I’ve suggested this before and I’ll suggest it again … it would probably be a very good thing for Classics if departments started tracking the employment status of their graduating students (after six months, one year, whatever). Of course, the chowderheads will reply “sure, what kind of jobs”, but I think that can be said about a lot of just-out-of-university types, no matter what the discipline. Perhaps the info could be centralized by the major organizations and put online for in-your-face purposes.

CFP: The Little Torch of Cypris: Gender and Sexuality in Hellenistic Alexandria and Beyond

Seen on the Classicists list:

The Little Torch of Cypris: Gender and Sexuality in Hellenistic Alexandria
and Beyond
When: 2-4 September 2013
Where: Monash Campus, Prato, Italy

The workshop aims to investigate the definitions of gender and sexuality in
Hellenistic Alexandria and its major impact on Latin literature as well as
later genres of European literature that viewed the city as a symbol of
cosmopolitan self-expression. Alexandria provided the setting for the
development of a new definition of Greekness emanating from the city’s
multi-cultural basis. In addition, Alexandrian poetry seems to project a new
sense of the individual as a sexual being. From Meleager, the author of bold
love epigrams, to Sotades, the writer of obscene satirical poems, a number
of less known and less studied Hellenistic poets that have, nevertheless,
excited the imagination of Latin and later Europeans authors and sealed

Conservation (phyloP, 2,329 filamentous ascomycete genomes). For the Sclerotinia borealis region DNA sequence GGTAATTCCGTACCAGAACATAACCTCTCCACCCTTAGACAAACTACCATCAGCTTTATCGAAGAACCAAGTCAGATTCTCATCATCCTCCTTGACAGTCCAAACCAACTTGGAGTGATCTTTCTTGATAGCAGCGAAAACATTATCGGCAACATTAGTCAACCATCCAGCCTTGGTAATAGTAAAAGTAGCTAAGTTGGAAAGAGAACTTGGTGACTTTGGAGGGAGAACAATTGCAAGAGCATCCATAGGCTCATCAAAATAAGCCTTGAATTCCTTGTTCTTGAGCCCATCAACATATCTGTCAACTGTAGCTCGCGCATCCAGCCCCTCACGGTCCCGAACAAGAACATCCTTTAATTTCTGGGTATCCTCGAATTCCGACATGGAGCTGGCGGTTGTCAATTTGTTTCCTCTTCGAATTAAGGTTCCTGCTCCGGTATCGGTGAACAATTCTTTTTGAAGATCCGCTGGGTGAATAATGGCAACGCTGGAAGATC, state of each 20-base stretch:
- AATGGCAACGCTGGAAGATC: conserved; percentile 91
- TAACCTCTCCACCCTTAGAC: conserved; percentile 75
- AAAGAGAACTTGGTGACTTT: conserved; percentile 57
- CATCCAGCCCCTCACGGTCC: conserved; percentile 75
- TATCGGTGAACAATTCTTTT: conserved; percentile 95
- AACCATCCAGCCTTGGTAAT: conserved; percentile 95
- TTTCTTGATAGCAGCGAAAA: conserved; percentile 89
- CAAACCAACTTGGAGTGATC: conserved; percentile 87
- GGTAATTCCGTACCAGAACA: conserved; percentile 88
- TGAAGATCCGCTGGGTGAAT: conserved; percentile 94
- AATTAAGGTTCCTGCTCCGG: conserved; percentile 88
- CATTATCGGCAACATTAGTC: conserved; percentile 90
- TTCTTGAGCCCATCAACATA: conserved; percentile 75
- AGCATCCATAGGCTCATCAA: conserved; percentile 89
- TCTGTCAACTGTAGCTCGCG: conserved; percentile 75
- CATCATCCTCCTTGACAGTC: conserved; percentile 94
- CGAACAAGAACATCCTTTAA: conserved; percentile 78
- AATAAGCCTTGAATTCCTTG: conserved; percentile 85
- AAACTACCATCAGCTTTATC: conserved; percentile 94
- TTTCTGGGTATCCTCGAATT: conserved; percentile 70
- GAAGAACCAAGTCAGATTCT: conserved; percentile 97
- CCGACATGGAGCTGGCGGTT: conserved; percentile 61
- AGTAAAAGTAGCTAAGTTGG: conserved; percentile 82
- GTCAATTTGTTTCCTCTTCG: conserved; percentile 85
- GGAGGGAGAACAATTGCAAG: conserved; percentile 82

their understanding of the Greek cultural produce.
The crux of our investigation is double on both ends: to untangle the
tensions between the classical Athenian definitions of gender and the
emerging sexual identities that are shaped at Alexandria and, regarding the
reception of Hellenistic literature, to highlight which of these
descriptions were understood to represent classical Greece or the
Hellenistic period. We warmly invite papers that examine:

1 The definition of gender in Hellenistic Alexandria and the numerous
traditions that shaped it (i.e. perceptions of Egyptian/ Jewish sexualities)
2 The reception of Alexandrian homosexuality in Latin literature.
3 The relationship between ancient Alexandria and modern European histories
of gender and sexuality.

Submission deadline: please, send your abstracts of 600-800 words to Eva
Anagnostou-Laoutides (eva.anagnostoulaoutides AT and Daniel
Orrells (D.Orrells AT by the 28th of February 2013.

Depending on the coherence of the papers, the convenors will approach a
quality publishing press as soon as the program for the workshop is
finalized. This should speed up the process of a one-volume publication
anticipated by the end of 2014.

Messages to the list are archived at

CJ Online Review: Ryan, Plato’s Phaedrus

posted with permission:

Plato’s Phaedrus: A Commentary for Greek Readers. Edited by Paul Ryan. Introduction by Mary Louise Gill. Oklahoma Series in Classical Culture. Norman: University of Oklahoma Press, 2012. Pp. xxviii + 384. Paper, $29.95. ISBN 978-0-8061-4259-3.

Reviewed by Christopher Moore, Penn State University

This student edition of the Phaedrus includes a twelve-page introduction by Mary Louise Gill, an unmodified version of Burnet’s OCT text, a generous 250 pages of grammatical, textual, historical, prosopographical, and translation notes, a spare four-page bibliography, and indices of Greek and English terms and of proper names. By and large it leaves editorial history to De Vries’ A Commentary on the Phaedrus of Plato (Hakkert, 1969) and concision plus a tour-de-force overview to Yunis’ green-and-yellow commentary (Cambridge, 2011). It should replace Rowe’s useful commentary (Aris & Phillips, 1987) for visual appeal, completeness, pedagogical tone, consistent attention to variant MSS readings, and interpretative restraint, though Rowe’s includes an elegant facing-page translation. There is no vocabulary or discussion of reception.